Sue, who dug with us this season, has brought to our attention these nice medieval tiles from Blackfriars in Derby. They show a hare riding a hound just like our seal.
On a sadder note we’d like to note the passing of Doug, a long-standing SSARG member who excavated with us in 2012. Our condolences to his friends and family.
We’ve all safely dispersed back to our homes, families and loved ones. It was an exhausting drive in the wet conditions but we made it back to Newcastle, negotiated University security and dropped the kit and finds off.
Last night we were treated to Barry Paull’s impersonation of Elvis at the Quicksilver Mail in Yeovil. It was an excellent night, complete with dancing, raffle winning and the odd conversation about helicopters. The event was in aid of the south-east Somerset branch of the RSPCA and especially the welfare of neglected horses.
If you’ve enjoyed the blog and can spare a few pounds please consider making a donation to the RSPCA – they do incredible work.
Another season of excavation draws to a close and it’s out great pleasure to record our thanks to the many individuals and institutions that make this project a success.
Many thanks to Maggie and Colin – our kind, tolerant and patient hosts – and their neighbours in Lufton who have welcomed our eccentric circus for the last three weeks.
Liz and Graham from Brympton Parish Council have been stalwart supporters for many years. We’re very grateful to them and to the Parish Council for their moral and financial support.
The South Somerset Archaeological Research Group have supported us with equipment and other kinds of assistance. We’re very grateful to them for all their help.
Mike Grinter and his digger, Brandon Hire and their portaloos also helped make this season a success. Asda provided rest and relaxation for many of the team, as did the Mason’s Arms in Odcombe.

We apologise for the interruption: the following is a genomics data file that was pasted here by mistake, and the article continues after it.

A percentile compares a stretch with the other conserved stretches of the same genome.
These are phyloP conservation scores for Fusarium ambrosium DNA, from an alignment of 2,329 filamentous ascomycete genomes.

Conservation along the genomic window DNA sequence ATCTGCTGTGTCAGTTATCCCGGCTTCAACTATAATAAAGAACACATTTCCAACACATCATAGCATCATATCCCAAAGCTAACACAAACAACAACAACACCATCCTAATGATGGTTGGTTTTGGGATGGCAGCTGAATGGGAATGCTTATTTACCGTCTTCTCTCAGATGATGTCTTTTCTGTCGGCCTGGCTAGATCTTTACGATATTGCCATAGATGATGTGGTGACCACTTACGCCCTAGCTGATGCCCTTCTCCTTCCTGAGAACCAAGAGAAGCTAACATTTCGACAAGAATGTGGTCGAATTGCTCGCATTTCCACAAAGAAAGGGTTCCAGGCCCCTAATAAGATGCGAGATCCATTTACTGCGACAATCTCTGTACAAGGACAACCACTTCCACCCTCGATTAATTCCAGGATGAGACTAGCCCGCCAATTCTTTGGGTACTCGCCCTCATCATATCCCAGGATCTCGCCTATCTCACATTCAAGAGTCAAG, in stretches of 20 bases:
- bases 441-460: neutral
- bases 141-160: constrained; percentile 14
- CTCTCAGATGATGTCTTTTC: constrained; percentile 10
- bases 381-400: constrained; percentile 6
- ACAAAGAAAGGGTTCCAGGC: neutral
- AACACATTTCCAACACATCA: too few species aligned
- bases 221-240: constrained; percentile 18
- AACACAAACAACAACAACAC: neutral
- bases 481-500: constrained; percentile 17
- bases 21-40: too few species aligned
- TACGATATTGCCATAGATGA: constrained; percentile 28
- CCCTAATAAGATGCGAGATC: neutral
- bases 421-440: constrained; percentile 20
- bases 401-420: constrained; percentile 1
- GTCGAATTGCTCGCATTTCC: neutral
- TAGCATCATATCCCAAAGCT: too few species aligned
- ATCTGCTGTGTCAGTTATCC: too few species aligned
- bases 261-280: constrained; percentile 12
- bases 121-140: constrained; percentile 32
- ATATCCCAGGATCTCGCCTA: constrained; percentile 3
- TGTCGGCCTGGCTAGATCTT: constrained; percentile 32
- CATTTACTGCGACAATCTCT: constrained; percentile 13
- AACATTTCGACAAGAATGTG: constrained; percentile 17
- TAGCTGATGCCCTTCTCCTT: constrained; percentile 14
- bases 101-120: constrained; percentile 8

The Western Gazette were also great – their help in publicising the excavation is much appreciated.
Finally, my own thanks go to Andew Agate, the rest of the team and everyone working behind the scenes in Newcastle. Without your input this season wouldn’t have happened.
Stay tuned for occasional updates on the post-excavation analysis!.
Seeing as it has come to the end of our excavations it seems appropriate to report what have been highlights for our student digging team.
“I enjoyed the responsibility of being a supervisor over the last 3weeks the close connection between the uni digging team and SSARG members. I also really living with the numerous cats on the camp site”.
“Working as part of a great team, deepening my archaeological knowledge and eating outdoors for 3 weeks”.
“I enjoyed shovelling, local ale particularly at The Masons Arms. Another highlight was the sumo wrestling with Janes SA at the pub.”
“It was nice to have the opportunity to do other activities on site such as taking levels. I really enjoyed being part of a small team as well”.
“It was nice to break up the digging by going on trips to places like Lullworth Cove. I also enjoyed seeing the archaeological process from beginning to end. It was lovely to see some kittens at the cattery on our campsite”.
“I loved meeting some of the local characters. It was a good experience learning to dig and plan features”.
“I enjoyed the challenged of excavating a complex archaeological site and of course winning the open mic night at The Mason’s arms in Lower Odcombe”.
“I thought the entire dig was a really good experience and it was great to be part of a really friendly team”.
“I really enjoyed working on this site with a fantastic bunch of people and keeping people up to date with what we are doing on site via the blog”.
Yesterday was our last day on site. We began by troweling back all of tench B ready for an end of dig photo.
After photos were taken of the trench and the team, with the help of Ski, we began backfilling the large slots in both trenches
When we had finished and packed up all the kit we returned to our usual haunt at the Masons Arms for a post dig celebration.
Today has been relaxed, we breakfasted in Yeovil and have spent the day packing up the campsite.